The Diving Bell and The Savages: Thoughts of Mortality

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The Diving Bell and the Butterfly.

Death may be, as the cliché has it, the ghost haunting the attic of everyone's mind, but the movies don't usually play it that way. They turn it into melodrama's force majeure, the sneering, swaggering (and generally well-armed) bully it is the hero's duty to resist and ultimately defeat — thoughts of his own inevitable mortality being matters for that last reel that no one ever bothers to shoot. Or think about.

Mostly, we wouldn't have it any other way. Which does not, perhaps, bode particularly well for The Diving Bell and the Butterfly or The Savages, both of which take mortality seriously. In the former a successful man in his prime is struck down by a massive stroke. It leaves him able only to blink a single eye. And the capacity to conduct interior monologues with himself. In the latter, a cranky old crock named Lenny (Philip Bosco) surrenders to senile dementia, leaving his self-absorbed and obscurely damaged children, Wendy and Jon (Laura Linney and Philip Seymour Hoffman), to devise a minimally dignified exit strategy for him.

To say that Julian Schnabel's film about the catastrophe that struck Jean-Dominique Bauby (Mathieu Amalric) , editor of a chic Paris magazine and a glamorous figure in France's celebrity world, is a exercise in minimalism rather understates the case. Visually speaking it consists of Jean-Do (as he prefers to be called) lying in bed, observing his radically limited world and recalling his life. What it has for a plot is Jean-Do devising a way to write a book. A therapist recites the alphabet to him, and whenever she mentions the right letter to him, he blinks his eye once (two blinks indicate a negative). Thus does he create, letter by painful letter, the best-selling volume of which this movie, written by Ronald Harwood, is the adaptation.

Any book represents a challenge to mortality, an attempt to take something of oneself and give it a life outside one's foredoomed body, and this is, perhaps, the most heroic such effort ever made. As a writer, I admire it greatly. Without wanting to sound like a pompous twit, I think it's the only worthwhile reason to do what we do. As a moviegoer I'm less certain about the movie's effectiveness. Schnabel has an alert, imaginative and unsentimental cinematic eye. He does everything he can to involve us in Jean-Do's struggle against stasis, which is perhaps less a "triumph of the human spirit," a fatuous phrase that ought to be banned from critical discourse, than it is a triumph of the human ego. This is all right with me — I don't think anything worthwhile is created without egotism pushing the effort along and it is good to see it functioning in such extreme circumstances. But still, somewhat shame-faced I have to admit that at some point in the film I began to hear a subversive voice whispering in my ear, and what it was saying was, "Could you blink a little faster, pal?"

You don't have to be a writer to feel for the Savage family in their distress. If you're an aging human being you have to have thought grimly about the almost inevitable exigencies of the endgame that you're probably about to endure. If you're the child of senior in danger of losing his citizenship in the rational world, you have to have thought about how to handle a parent's endgame. In writer-director Tamara Jenkins's intricately wrought movie, the old guy's children are flirting with middle age without much to show for it. Wendy is an unproduced playwright prone to bad fantasies (health) and good ones (she imagines she's won a Guggenheim fellowship). She's having an affair with a remarkably agreeable married man (the excellent Peter Friedman) that's not going anywhere, and she has an obscure desire to make up for past hostilities by placing her old man in a fancy nursing home. As her brother Jon points out, the patient really won't be able to discern the difference between that and more affordable accommodations. Jon, however, is a somewhat withdrawn, phlegmatic and therefore somewhat unpersuasive man. A slightly shabby scholar in dismal Buffalo, he's writing a book on Brecht, while doing his best to avoid what seems to be a promising relationship or, for that matter, any adult responsibilities. He's a grad student in perpetuity.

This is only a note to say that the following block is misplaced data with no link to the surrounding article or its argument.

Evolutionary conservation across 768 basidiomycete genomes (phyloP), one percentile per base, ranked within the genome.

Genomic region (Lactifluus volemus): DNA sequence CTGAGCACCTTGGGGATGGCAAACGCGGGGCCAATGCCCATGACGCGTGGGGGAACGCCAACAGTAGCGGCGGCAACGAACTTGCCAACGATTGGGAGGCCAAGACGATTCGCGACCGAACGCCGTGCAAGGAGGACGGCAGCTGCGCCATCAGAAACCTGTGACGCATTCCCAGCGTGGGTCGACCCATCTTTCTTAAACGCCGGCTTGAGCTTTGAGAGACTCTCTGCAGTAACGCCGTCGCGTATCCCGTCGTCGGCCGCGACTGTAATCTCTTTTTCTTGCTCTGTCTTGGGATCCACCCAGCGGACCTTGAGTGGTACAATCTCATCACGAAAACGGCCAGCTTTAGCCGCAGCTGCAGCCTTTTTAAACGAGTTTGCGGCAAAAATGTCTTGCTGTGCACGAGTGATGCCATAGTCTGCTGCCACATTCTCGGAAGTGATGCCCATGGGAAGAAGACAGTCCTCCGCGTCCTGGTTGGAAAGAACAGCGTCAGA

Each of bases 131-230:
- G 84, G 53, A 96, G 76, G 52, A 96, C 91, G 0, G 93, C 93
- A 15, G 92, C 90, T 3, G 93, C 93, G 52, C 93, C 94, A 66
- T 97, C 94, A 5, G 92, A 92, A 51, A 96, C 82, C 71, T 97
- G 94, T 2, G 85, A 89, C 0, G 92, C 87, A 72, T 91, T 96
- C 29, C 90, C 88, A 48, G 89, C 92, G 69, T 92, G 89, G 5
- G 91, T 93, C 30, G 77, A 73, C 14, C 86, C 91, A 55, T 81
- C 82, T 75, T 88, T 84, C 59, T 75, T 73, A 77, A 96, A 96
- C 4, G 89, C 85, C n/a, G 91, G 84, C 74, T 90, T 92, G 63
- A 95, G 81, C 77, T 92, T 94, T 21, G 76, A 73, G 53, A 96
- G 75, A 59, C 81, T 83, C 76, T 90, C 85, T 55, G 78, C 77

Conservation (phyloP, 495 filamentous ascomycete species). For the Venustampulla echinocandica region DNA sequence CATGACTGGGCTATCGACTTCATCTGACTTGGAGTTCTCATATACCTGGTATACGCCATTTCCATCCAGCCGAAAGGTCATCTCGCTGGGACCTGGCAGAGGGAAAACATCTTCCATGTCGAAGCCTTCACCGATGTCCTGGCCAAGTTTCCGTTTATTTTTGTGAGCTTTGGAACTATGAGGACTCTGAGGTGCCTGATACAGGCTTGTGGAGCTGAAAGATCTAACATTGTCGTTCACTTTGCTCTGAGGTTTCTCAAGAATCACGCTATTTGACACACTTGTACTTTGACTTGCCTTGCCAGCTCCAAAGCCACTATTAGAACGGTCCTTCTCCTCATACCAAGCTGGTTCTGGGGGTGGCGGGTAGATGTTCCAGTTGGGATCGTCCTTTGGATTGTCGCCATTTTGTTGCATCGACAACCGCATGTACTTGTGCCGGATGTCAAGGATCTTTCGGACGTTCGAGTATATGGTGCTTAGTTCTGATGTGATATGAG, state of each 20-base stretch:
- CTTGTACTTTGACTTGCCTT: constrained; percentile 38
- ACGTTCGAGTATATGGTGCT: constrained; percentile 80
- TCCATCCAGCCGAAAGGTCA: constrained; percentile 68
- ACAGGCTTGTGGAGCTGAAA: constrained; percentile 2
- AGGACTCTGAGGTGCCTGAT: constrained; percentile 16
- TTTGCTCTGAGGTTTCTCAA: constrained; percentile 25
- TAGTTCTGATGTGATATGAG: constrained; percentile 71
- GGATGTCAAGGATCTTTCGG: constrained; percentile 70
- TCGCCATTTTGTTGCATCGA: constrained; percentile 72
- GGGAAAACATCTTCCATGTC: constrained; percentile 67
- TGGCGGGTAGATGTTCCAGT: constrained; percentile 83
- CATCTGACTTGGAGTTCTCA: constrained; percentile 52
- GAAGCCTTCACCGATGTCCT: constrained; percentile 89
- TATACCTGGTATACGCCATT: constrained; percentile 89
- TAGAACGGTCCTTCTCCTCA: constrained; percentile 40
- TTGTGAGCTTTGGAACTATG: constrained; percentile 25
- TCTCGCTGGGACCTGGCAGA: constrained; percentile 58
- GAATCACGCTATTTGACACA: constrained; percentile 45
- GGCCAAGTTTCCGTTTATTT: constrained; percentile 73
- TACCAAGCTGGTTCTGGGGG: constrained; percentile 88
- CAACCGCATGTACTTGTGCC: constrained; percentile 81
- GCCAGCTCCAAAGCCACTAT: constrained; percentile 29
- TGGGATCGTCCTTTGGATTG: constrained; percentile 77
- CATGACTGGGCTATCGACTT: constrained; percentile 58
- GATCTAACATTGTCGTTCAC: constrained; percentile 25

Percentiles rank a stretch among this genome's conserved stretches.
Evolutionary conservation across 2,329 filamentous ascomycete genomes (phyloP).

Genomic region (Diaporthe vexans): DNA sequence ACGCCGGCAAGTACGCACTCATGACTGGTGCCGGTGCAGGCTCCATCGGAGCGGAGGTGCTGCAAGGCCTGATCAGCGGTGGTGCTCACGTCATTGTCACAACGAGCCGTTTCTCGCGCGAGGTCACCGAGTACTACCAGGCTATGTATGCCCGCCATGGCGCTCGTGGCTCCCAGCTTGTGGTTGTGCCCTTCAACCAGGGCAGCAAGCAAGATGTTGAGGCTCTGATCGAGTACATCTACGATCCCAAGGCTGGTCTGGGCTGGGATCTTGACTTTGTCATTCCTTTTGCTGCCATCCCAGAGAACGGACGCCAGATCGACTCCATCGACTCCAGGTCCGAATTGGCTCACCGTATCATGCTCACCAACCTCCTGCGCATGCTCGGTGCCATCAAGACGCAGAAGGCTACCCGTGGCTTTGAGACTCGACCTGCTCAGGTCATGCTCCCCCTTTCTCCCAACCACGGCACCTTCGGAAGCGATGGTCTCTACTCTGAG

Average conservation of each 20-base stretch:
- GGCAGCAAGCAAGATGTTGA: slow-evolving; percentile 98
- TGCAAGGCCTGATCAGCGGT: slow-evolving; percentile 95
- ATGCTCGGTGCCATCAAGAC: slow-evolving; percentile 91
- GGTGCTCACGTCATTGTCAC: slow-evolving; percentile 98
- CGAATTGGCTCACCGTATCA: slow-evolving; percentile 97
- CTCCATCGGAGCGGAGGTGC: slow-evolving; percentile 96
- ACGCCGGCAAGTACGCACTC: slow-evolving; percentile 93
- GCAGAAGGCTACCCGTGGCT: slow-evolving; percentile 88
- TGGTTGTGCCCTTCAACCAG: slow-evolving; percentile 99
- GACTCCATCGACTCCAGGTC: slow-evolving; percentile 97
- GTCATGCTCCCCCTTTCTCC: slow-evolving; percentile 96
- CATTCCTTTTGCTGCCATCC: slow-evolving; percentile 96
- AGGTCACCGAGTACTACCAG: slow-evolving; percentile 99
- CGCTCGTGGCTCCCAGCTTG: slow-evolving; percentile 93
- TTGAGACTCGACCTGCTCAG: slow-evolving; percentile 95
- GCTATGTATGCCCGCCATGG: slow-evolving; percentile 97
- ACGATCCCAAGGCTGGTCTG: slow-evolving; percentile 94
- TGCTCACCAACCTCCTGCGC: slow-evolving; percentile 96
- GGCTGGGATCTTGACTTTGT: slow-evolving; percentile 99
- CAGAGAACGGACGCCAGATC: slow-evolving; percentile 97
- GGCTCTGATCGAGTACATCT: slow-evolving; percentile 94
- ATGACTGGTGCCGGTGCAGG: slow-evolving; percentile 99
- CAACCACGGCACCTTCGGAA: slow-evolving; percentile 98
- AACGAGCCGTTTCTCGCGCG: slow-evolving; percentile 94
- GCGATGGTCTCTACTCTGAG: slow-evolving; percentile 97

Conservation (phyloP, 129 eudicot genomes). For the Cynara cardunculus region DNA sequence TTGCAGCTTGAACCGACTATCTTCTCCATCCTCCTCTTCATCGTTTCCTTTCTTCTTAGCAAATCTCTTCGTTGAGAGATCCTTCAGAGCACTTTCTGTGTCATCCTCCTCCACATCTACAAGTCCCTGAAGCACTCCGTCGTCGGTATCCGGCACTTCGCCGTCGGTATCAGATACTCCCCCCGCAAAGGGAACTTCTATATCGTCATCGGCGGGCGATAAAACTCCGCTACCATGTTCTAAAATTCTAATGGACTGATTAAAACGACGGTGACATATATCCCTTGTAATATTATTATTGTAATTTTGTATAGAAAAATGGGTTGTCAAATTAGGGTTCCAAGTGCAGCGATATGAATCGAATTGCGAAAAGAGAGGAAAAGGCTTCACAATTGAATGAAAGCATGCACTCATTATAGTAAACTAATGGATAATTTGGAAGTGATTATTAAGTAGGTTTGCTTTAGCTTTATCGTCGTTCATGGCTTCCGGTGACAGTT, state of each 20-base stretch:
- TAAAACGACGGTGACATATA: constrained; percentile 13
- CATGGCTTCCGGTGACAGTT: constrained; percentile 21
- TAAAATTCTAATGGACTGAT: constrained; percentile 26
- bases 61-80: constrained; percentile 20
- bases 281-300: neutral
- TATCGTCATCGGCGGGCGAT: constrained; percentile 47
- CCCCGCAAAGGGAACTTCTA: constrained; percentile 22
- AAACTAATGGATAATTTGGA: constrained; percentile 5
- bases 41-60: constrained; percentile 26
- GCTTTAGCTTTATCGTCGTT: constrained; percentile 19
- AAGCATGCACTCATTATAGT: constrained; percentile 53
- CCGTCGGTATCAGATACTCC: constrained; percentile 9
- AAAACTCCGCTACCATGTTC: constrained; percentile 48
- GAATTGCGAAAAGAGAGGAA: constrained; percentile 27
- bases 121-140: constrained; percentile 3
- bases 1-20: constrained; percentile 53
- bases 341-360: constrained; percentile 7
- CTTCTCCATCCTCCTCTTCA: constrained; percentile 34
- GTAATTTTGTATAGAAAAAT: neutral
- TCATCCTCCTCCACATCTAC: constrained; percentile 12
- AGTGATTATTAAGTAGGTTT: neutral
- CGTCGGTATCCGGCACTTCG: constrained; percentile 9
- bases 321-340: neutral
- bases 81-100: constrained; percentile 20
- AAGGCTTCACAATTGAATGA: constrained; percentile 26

The younger Savages are, in short believably ordinary, mildly damaged people, and nothing very dramatic happens as they cope with their rather ordinary problem. Yet Jenkins makes us feel the false cheerfulness and emotional emptiness of nursing home life. Better still, she rather subtly shows how Jon and Wendy's enforced concern for someone they don't really like very much forces them out of their defensive crouches — forces them, too, to take somewhat better control of their own lives. I wouldn't call the film inspirational — it is too well observed to succumb to easy sentiment — but its realism is patiently engaging and subtly insinuating. And Linney and Hoffman are extraordinary; refusing to beg for our sympathy, they earn it moment by quotidian moment in performances so good, so lacking in showy effect, that they are almost certain to be overlooked this awards season. But that's OK. Honesty tends to receive its own, more lasting rewards in our remembering hearts.